Every time a dominant champion is established, the same question comes up: Do audiences like seeing a man operating clearly above his competition, or do they grow bored if the suspense is leaking out of the bouts? Considering the purpose of titles is to find the best, it makes more sense that people would enjoy a clear and concise answer. Jose Aldo is providing it.
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The follow-up: When champions are this dominant, do they get too complacent? Anderson Silva, with 12 wins in the Octagon, has turned in several bizarre performances; Georges St. Pierre walked into a fight with Matt Serra giving him only the same respect fans did, which wasn't much. If Aldo ever develops similar boredom, he's vulnerable. If he insists on using the cage as a pommel horse, he might one day feel very stupid. Either way, Aldo's biggest threat in the WEC's featherweight division will probably remain himself.
Miguel Torres got back to his winning ways by taking out Charlie Valencia.
Next for Aldo: Josh Grispi, a 14-1 athlete who faces Erik Koch on Nov. 11.
New questions: WEC 51
True (bad) blood: Jamie Varner, right, and Donald Cerrone let it all hang out.
Q: Is Aldo running out of options?
A: In blitzing Manny Gamburyan, Aldo took out one of the few remaining challenges for him in World Extreme Cagefighting. Josh Grispi remains a standout performer, as does Mark Hominick; Chad Mendes may have the wrestling to give him issues. But there's no one defining fight left for Aldo -- unless the WEC is able to capture the services of Joe Warren, a fairly tenacious wrestler who makes up for his lack of technical ability by being relentless.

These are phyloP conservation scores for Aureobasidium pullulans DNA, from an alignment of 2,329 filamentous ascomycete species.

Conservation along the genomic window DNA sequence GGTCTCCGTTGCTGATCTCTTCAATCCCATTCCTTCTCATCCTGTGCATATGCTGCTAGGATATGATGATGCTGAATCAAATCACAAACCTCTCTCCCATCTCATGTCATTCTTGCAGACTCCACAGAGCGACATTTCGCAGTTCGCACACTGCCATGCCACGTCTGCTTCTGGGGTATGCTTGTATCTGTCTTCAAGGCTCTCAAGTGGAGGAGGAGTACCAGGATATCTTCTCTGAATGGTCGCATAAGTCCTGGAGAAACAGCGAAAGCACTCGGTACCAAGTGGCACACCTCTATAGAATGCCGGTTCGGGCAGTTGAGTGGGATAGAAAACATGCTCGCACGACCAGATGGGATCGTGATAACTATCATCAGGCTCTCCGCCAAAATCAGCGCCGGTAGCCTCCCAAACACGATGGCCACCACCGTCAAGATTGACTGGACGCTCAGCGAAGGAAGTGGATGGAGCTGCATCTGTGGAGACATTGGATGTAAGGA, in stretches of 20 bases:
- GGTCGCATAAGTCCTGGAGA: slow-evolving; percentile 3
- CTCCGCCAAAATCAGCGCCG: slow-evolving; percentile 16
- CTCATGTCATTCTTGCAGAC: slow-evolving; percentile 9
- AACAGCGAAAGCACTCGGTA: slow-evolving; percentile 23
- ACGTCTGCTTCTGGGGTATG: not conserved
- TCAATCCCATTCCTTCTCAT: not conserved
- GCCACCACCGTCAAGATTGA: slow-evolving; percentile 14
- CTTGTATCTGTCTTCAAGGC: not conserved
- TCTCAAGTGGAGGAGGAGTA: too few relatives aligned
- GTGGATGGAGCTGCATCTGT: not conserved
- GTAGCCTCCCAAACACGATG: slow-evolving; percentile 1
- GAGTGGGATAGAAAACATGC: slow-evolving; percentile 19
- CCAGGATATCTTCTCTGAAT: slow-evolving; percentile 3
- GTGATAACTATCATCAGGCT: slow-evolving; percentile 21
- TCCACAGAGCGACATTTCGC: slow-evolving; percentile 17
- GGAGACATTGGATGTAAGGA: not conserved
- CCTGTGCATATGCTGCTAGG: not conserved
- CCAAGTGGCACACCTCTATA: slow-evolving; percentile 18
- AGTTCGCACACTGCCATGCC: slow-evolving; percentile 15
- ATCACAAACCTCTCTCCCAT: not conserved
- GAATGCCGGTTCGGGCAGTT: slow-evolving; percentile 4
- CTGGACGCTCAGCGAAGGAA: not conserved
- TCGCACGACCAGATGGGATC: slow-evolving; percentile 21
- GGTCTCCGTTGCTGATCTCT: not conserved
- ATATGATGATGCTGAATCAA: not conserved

There's always talk of Aldo moving up a weight class, and the UFC could certainly provide a better living in fight-of-the-night bonuses alone. But Aldo is only 24, which gives him years to grow into a bigger frame that might be better suited for the steamrollers of that division. There are potential challenges left at 145. Aldo should be interested in cementing a legacy in one class before rushing into another.
Q: Is Leonard Garcia being unkind to his own career?
A: Garcia is a take-three-to-give-one kind of fighter, which translates into an entertaining style for fans but doesn't stop to consider Garcia's longevity as an athlete. Against Mark Hominick, Garcia winged strikes with such unnecessary momentum that he left himself vulnerable; he was also wildly winded by the third round. Most of his losses are decisions -- stretches of time when he puts himself through the grinder. Eleven years in, he's one of the guys to worry about.
Q: Is Tiequan Zhang a sign of things to come?
Zhang, the WEC's first Chinese fighter, put Pablo Garza to rest with a guillotine choke Thursday, along with concerns that Chinese-bred fighters were far behind on the ground game. While it's still one win in one fight, Zhang's display couldn't have been better for an industry increasingly looking at China as the next big port of expansion.
A: Was Donald Cerrone-Jamie Varner one of the better first rounds in recent memory?
In a sport where grudges are often manufactured to drive ticket sales and attention, there's a genuine and obvious dislike between Cerrone and Varner. And while most of these "bad blood" fights rarely spill a drop in the first round, the two went at it like alley cats for the first five minutes of their bout. It's nice to see there are still some authentic rivalries alive and kicking.